Interestingly, a common theme between both the revolutions, that can be applied to the current context of the pandemic in the country, is the emphasis on – “self-sufficiency” and amelioration of the external dependencies that bring with them, unexpected risks. The current pandemic situation brings to the fore the power of the process of ‘long-term potentiation’ – memories that undergo this process tend to get embedded in our brains for a long time and are imprinted at a non-conscious level. With the plethora of depressing stories and reports of people gasping for breath because of the unavailability of oxygen, the most elementary necessity of life, in order to act on this long-term potentiation effect, we either have the sluggish choice of adapting ourselves to the ‘new normal’ and longing for the old days to return, or the path of applying the learnings from the achievements of the past and voicing our concerns for an immediate health revolution in the economy. I make a case for the latter.

Certain short-run and long-run policy prescriptions could be implemented to bring about an improvement in the dire situation of health in the economy. What can be done in the short-run to address various health challenges? A two-fold approach is essential. First, in an attempt to minimise the exclusion errors, it is necessary to improve equality in vaccination coverage by abating the logistical issues that come with the Co-Win App, along with capacity expansion by speeding up the inoculation process in India’s poorer and rural districts through corporate tax-refunds to potential private healthcare providers partnering with the government. Secondly, immediate measures must aim at providing the requisite social safety net to the poor and the vulnerable by accelerating the ration support under PDS and transferring cash to the bank accounts of the poor, to compensate for their significant loss in incomes.   

In the long-run, an early preparation of the country’s health care system and affiliated industries with regard to the anticipated ‘Long Covid’ symptoms might go a long way. The answer lies in exploiting the power of the 2Ps – Public health expenditure and PPPs. Considering that India’s mandate was to be a welfare state, it is shameful that still, only around a pitiful 1.26 % of its GDP accounts towards health expenditure. The country should learn from the success story of Bhutan, a least developed nation, which has done a commendable job in controlling the pandemic with only 983 positive cases and merely 1 death, due to its sheer emphasis on raising health expenditures to an impressive 3.06% of GDP as on Jan’2021. Additionally, there is an acute need to focus upon equitable and affordable health-care system by leveraging PPPs in the healthcare that offer a solution for governments to consider, to leverage private sector financing, expertise, and capacity to respond to a range of tele-medicine and health infrastructure, and healthcare access/service and delivery needs. They also offer the opportunity for governments to transition into a role as provider of healthcare services—setting policy and overseeing, regulating, and shaping care delivery for populations, rather than delivering the care themselves.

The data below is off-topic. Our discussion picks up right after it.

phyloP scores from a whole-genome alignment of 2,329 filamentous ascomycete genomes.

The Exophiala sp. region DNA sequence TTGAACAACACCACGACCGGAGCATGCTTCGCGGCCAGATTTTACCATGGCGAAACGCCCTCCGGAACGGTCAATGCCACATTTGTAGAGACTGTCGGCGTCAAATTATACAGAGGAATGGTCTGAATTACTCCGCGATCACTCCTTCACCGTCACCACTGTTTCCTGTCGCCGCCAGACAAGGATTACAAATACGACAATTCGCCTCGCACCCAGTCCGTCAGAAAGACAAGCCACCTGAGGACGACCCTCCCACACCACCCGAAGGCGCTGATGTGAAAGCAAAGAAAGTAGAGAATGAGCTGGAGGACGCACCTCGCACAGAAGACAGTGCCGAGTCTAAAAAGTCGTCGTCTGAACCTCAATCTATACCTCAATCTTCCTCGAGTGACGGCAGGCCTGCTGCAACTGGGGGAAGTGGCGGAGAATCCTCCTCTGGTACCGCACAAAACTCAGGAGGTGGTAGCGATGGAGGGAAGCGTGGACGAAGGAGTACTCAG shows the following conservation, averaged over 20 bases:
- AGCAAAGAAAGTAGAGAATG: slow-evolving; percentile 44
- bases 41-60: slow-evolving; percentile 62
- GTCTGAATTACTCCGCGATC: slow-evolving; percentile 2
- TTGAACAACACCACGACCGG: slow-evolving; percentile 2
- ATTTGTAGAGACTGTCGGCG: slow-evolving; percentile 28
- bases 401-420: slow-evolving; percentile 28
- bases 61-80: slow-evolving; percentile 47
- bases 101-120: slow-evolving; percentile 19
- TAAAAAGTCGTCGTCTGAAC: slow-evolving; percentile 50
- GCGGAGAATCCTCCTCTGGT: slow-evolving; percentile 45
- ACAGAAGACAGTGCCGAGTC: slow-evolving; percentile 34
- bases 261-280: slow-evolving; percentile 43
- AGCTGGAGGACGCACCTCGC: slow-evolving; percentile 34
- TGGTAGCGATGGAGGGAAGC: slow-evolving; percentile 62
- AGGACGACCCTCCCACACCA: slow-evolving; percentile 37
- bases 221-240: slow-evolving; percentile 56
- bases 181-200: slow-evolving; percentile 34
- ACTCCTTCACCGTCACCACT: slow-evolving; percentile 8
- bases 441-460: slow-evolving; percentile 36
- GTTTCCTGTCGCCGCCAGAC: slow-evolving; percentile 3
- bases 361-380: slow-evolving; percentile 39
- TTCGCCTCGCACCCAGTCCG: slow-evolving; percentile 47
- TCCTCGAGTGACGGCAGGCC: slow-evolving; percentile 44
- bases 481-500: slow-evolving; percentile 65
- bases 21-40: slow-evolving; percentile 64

The pandemic, and the stress it has put on our fragile health system, is a wake-up call for the nation. It has already delivered a hard lesson that no country is safe from its impact and the price for ignorance could be huge. It’s time for the nation to apply the lessons from its unexpected achievements in the past to ignite a health revolution for a bright future. It’s time for the nation to sit back and re-evaluate what is lost and what could have been saved. It’s time for the nation to not settle but instead, move on to a better normal.

These are author’s personal views. Himanshi Goel is currently working as a Independent Consultant advising multilateral institutions. Previously, she has worked with analytics consulting organizations like Experian, advising banks, NBFCs, and FinTechs on credit risk solutions. She is an alum of the Delhi School of Economics.